At least one long-term symptom seen in 37% of COVID-19 patients, study says

People stand in line to receive a dose of the Pfizer BioNTech vaccine in London Aug. 1. At least one long-term COVID-19 symptom was found in 37% of patients three to six months after they were infected by the virus, a study showed Wednesday.

People stand in line to receive a dose of the Pfizer BioNTech vaccine in London Aug. 1. At least one long-term COVID-19 symptom was found in 37% of patients three to six months after they were infected by the virus, a study showed Wednesday. (Henry Nicholls, Reuters)


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LONDON — At least one long-term COVID-19 symptom was found in 37% of patients three to six months after they were infected by the virus, a large study from Oxford University and the National Institute for Health Research showed on Wednesday.

The most common symptoms included breathing problems, fatigue, pain and anxiety, Oxford University said, after investigating symptoms in over 270,000 people recovering from COVID-19.

The symptoms were more frequent among people who had been previously hospitalized with COVID-19 and were slightly more common among women, according to the study.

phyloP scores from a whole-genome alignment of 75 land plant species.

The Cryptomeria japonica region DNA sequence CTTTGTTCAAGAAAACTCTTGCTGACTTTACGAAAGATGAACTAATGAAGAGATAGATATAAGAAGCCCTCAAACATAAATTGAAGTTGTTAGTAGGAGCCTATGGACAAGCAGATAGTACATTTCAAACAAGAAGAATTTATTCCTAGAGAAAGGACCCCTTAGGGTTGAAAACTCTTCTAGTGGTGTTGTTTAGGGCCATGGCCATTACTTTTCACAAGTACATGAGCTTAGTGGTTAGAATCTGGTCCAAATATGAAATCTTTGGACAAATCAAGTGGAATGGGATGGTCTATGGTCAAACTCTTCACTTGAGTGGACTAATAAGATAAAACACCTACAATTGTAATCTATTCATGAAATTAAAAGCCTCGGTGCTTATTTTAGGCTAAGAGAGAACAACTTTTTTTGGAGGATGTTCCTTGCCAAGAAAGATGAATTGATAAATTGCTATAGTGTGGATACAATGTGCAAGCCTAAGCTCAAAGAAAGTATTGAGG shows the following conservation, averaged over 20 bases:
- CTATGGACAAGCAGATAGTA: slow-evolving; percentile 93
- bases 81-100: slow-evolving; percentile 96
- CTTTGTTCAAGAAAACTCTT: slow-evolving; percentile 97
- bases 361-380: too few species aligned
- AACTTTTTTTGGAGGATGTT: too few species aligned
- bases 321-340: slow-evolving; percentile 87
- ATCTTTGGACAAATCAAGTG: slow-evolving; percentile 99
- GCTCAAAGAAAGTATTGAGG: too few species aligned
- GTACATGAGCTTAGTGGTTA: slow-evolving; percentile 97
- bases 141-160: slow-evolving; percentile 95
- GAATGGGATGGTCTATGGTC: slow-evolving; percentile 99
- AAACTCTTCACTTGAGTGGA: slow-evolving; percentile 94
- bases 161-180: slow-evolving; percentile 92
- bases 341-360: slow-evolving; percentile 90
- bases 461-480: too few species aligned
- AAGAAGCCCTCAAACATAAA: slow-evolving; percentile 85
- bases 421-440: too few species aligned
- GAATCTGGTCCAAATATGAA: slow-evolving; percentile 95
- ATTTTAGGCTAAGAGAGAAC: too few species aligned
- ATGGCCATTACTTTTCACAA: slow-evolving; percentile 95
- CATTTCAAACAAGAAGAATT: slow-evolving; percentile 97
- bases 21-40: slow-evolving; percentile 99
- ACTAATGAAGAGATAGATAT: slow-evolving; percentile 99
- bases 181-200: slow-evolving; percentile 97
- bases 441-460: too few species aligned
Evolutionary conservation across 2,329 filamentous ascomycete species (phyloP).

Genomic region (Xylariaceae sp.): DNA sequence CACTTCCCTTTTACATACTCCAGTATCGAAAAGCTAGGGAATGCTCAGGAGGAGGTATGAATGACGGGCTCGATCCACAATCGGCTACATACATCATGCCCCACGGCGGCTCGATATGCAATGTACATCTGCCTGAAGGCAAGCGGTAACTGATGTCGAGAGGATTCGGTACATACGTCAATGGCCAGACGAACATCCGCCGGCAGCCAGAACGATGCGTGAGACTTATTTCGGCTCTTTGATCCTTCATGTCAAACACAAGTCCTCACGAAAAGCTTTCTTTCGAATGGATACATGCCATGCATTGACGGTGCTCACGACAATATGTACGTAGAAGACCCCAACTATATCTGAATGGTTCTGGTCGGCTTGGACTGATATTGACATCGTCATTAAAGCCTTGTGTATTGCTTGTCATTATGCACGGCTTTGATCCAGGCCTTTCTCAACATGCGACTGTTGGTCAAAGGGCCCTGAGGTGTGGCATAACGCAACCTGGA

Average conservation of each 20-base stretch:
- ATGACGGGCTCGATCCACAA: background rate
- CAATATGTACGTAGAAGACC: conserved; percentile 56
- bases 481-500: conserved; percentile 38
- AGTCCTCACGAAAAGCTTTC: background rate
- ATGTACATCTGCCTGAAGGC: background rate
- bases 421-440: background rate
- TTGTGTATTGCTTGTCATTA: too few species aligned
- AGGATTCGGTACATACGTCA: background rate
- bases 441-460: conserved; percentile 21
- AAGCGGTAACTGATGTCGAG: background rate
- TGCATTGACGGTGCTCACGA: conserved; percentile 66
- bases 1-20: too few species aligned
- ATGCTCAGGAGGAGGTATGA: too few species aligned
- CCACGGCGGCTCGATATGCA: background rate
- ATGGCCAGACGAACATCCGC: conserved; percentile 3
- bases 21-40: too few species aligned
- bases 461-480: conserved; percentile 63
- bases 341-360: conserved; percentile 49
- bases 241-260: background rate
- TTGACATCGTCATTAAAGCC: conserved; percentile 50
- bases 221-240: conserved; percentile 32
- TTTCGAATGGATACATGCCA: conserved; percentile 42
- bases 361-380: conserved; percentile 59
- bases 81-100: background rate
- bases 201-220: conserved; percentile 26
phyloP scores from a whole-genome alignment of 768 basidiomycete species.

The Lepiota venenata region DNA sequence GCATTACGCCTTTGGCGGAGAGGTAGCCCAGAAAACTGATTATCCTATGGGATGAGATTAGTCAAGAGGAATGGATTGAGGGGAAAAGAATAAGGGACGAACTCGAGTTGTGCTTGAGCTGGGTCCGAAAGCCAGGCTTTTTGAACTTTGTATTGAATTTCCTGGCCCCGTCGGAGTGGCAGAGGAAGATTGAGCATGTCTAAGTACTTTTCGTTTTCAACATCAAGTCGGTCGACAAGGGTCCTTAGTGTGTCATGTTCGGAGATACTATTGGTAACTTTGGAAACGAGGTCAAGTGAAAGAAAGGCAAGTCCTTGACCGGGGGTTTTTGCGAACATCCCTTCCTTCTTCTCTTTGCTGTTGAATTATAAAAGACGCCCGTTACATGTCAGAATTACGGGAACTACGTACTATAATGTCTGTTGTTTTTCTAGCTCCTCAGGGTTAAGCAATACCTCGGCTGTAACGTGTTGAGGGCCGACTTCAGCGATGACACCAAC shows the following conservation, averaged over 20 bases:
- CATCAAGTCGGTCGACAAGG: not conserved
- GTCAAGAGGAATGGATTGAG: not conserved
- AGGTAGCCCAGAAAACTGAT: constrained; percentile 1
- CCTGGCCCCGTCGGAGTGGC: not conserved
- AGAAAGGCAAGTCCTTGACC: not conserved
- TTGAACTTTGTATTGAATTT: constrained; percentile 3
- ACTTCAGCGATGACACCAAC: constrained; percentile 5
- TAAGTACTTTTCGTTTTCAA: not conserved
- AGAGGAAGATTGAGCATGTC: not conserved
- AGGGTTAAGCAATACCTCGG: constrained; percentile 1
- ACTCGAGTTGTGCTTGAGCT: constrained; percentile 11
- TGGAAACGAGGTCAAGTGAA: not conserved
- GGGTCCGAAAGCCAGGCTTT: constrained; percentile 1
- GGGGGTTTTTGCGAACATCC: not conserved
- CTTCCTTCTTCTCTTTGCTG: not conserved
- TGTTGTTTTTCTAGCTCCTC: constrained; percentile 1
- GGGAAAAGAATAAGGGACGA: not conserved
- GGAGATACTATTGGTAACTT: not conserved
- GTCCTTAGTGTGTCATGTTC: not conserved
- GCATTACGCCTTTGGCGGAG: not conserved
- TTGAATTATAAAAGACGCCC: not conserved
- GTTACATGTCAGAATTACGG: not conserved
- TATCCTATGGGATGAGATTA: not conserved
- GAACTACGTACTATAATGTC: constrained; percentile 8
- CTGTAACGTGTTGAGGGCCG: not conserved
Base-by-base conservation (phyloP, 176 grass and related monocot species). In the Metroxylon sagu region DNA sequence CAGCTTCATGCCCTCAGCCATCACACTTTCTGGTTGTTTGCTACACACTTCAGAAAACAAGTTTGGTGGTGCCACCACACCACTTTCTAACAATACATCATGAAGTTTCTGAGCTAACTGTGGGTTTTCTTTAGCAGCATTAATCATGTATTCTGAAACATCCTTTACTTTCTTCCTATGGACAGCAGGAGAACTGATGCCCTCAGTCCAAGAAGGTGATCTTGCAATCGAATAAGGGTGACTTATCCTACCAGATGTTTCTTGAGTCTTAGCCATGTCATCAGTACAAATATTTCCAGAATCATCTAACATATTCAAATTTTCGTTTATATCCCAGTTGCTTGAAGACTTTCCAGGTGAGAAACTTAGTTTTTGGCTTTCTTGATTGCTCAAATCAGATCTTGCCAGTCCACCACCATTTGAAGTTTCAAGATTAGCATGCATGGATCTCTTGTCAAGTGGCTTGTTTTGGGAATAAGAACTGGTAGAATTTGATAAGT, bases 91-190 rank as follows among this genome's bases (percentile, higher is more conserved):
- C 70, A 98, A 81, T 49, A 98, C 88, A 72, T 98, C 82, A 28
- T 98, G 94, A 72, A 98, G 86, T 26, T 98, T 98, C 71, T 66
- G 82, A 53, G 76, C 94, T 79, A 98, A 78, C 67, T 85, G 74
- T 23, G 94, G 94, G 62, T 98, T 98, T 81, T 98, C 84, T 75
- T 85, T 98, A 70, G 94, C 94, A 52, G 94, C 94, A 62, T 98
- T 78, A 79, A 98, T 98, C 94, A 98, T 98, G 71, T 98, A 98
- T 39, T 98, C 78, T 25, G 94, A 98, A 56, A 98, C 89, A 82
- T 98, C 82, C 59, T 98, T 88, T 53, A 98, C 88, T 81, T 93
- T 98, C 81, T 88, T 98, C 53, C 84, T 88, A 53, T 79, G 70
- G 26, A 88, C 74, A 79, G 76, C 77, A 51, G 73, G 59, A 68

The study did not provide any detailed causes of long-COVID symptoms, their severity, or how long they could last.

It, however, said older people and men had more breathing difficulties and cognitive problems, whereas young people and women had more headaches, abdominal symptoms and anxiety or depression.

"We need to identify the mechanisms underlying the diverse symptoms that can affect survivors," said Oxford University professor Paul Harrison, who headed the study.

"This information will be essential if the long-term health consequences of COVID-19 are to be prevented or treated effectively," Harrison added.

The study also showed that people recovering from COVID-19 were more likely to suffer long-term symptoms than those who had the flu, CNN reported.

Dr. Amitava Banerjee, a professor of clinical data science at University College London who was not involved in the study, said this finding is "yet another arrow in the quiver against bogus 'this is just like flu' claims."

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